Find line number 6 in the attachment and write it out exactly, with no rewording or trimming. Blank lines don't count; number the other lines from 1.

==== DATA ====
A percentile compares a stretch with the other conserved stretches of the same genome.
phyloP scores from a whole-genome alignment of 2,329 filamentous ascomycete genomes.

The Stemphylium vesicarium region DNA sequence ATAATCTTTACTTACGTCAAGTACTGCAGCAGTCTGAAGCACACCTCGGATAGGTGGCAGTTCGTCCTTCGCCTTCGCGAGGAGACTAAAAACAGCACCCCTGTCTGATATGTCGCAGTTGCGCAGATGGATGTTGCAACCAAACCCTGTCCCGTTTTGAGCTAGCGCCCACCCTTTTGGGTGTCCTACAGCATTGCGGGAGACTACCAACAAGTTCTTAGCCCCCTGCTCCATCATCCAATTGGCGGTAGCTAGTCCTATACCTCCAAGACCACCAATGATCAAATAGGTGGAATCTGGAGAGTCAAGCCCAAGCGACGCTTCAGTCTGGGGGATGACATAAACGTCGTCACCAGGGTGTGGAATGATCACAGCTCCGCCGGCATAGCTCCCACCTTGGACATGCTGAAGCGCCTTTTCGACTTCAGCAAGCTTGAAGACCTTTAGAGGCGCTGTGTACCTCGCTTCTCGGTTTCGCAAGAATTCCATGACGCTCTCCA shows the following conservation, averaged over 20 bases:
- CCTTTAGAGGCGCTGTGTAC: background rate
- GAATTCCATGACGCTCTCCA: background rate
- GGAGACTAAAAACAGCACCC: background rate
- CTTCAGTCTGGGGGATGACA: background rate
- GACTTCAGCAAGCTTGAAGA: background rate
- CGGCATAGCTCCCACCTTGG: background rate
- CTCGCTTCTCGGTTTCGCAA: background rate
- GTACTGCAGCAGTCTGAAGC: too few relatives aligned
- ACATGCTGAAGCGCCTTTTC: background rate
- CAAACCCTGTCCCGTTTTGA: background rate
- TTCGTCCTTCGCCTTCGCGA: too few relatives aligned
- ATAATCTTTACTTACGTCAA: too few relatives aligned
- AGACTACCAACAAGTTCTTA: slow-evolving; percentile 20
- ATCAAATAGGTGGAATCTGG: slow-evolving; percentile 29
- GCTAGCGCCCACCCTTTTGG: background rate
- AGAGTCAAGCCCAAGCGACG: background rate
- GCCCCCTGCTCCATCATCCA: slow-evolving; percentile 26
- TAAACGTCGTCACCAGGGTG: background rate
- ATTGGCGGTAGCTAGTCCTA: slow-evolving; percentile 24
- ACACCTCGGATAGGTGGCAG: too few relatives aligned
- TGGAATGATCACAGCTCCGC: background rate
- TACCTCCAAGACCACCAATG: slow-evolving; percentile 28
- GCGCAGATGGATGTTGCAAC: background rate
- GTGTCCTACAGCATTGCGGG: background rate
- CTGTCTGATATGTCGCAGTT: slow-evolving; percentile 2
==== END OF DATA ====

- GGAGACTAAAAACAGCACCC: background rate